Social psychology as the study of mob or crowd phenomena,

Social behavior as responses to persons,

Social psychology as the study of behavior in groups,

Social psychology as the study of socialization,

Social psychology as the study of mental origins and psychic causes,

Social psychology as the study of ethnic phenomena,

Social psychology as the study of collectivistic mentality,

Social psychology as the study of social forces,

Social psychology as the physiology of complex behavior.

Under the impact of other `schools' each `school' has been forced to modify its tenets, and its younger adherents, with the passage of time (and of Ph.D. examinations), have usually tended toward a,somewhat more eclectic point of view. The influence of the schools' is still apparent, how-ever, and social psychology without `schools' is as yet a dream rather than a reality.[3]

Another outstanding characteristic of contemporary American social psychology is a distinct tendency toward research on specific, clearly-defined problems which can be investigated by objective methods. As Karpf (11, 428) well says, "We are inevitably on the eve of a period of specialized research and investigation; of the rule of fact, proof, and careful scientific procedure; and of the patient and painstaking cooperation of many in the task of the gradual inductive reconstruction of the field of social-psychological theory."

( 541) With the exception of the volume by Murphy and Murphy (17) and perhaps one or two others, the books now available in the field lag far behind the periodical literature. So far as the writer understands the situation, this is more true of social psychology than of any other field of human knowledge. If history tells us anything, however, it is that a tendency toward the type of research indicated is at once enduring and hopeful.

One disposed to be hypercritical could easily find in con-temporary American social psychology a target for many a shaft. Thus, it might be truthfully asserted that it is largely an amorphous mass; that in so far as it is able to formulate any generalizations, they are to be regarded as hypotheses rather than as laws; that the worker in this field, unlike the physical scientist, is never quite sure whether he is studying stones or stars; that there is no more place for `schools' in social psychology than in astronomy; that there is much metaphysical speculation in this field which is not ordinarily recognized as such; that social-psychological writings are often vague and wordy, and tell us more about the writer than about the subject under consideration; that social psychology needs a Newton to bring about its reorganization and reorientation, revealing relationships to which we are as yet quite blind and giving it a sense of direction; etc. The fact remains, however, that although social psychology may not be entirely clear as to where it is going, it is on its way and this is not so hopeless a situation as may appear to be the case at first sight. Moreover, if one hopes to view this matter in perspective, one must reckon with both the youthfulness of the field and the amazing complexity of its subject matter (howsoever one conceives of it). One human being in comparative isolation is of course vastly more complex than any conceivable combination of chemical `elements,' but when another human being appears on the scene the psychological problems in the situation immediately become very much greater both in number and in complexity. Indeed, a second individual more than doubles the problems, for in psychology one plus one does not equal two. There is therefore every reason to believe that the weaknesses of social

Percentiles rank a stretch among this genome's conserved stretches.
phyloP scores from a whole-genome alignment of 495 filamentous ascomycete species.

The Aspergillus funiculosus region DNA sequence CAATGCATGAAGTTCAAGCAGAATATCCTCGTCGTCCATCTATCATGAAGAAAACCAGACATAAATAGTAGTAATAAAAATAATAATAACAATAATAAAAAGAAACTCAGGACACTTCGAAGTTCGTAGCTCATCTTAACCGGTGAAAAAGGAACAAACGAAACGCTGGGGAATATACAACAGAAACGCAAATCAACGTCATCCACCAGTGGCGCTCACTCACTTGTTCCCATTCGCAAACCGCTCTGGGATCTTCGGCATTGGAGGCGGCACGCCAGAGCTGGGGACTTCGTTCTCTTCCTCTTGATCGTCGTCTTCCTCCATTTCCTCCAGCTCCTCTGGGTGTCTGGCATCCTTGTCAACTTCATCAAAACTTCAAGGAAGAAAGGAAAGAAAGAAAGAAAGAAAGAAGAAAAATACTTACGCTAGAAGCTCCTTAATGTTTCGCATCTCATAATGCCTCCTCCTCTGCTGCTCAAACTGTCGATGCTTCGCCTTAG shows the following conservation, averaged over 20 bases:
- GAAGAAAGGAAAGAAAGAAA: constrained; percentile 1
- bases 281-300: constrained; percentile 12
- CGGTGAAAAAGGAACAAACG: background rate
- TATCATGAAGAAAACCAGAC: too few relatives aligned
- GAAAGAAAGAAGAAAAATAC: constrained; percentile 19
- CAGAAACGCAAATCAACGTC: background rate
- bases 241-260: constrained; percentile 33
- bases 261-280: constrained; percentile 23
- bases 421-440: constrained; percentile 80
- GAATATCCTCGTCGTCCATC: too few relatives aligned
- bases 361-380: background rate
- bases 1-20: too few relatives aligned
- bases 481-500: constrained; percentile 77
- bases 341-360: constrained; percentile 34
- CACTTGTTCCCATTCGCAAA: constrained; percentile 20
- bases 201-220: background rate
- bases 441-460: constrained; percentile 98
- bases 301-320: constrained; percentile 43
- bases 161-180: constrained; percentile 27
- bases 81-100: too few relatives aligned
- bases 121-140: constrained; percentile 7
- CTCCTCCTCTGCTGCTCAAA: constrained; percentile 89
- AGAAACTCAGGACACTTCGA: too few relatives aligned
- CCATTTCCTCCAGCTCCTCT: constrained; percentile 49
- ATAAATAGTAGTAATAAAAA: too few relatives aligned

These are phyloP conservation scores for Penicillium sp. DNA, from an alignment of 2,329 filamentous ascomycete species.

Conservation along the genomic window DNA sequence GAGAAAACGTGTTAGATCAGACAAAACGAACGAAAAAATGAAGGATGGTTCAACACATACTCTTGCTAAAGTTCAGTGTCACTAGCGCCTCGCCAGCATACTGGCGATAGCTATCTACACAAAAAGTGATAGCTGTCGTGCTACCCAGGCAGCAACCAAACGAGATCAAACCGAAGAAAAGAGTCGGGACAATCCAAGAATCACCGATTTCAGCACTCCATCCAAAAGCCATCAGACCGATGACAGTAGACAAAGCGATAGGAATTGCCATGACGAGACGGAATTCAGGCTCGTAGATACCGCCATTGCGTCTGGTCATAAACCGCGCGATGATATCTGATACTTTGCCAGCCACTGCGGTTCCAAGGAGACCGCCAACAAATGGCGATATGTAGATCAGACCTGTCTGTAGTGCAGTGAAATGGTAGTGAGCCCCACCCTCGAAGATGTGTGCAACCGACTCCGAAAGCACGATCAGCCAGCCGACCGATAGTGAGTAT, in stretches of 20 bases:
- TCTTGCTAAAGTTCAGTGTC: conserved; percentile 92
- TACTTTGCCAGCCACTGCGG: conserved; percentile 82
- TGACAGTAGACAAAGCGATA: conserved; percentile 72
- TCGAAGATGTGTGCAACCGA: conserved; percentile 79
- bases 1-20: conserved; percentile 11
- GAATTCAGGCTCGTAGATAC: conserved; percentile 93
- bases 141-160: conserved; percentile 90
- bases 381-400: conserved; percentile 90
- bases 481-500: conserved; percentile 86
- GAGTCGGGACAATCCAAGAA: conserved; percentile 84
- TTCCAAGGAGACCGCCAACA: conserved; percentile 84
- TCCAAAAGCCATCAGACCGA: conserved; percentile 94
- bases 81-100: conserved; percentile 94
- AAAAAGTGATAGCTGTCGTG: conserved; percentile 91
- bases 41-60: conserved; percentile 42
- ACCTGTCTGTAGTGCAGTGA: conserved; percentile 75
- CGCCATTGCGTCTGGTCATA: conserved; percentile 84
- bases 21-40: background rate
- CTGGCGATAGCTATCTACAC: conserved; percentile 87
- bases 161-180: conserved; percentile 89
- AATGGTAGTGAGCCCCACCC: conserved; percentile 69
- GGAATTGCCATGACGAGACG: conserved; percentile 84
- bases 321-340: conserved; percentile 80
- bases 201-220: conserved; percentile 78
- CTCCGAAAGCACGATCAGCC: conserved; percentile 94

( 542) psychology are far from fatal—they may even prove to be its strength.

Signs of wide-spread interest in social psychology are not wanting. The Year Book of the American Psychological Association for 1935 lists 113 members as teachers of social psychology and 189 members as researchers in this field. And, what is perhaps more important, the periodical literature of social psychology during the last few years has possessed a vigor and freshness that is most encouraging.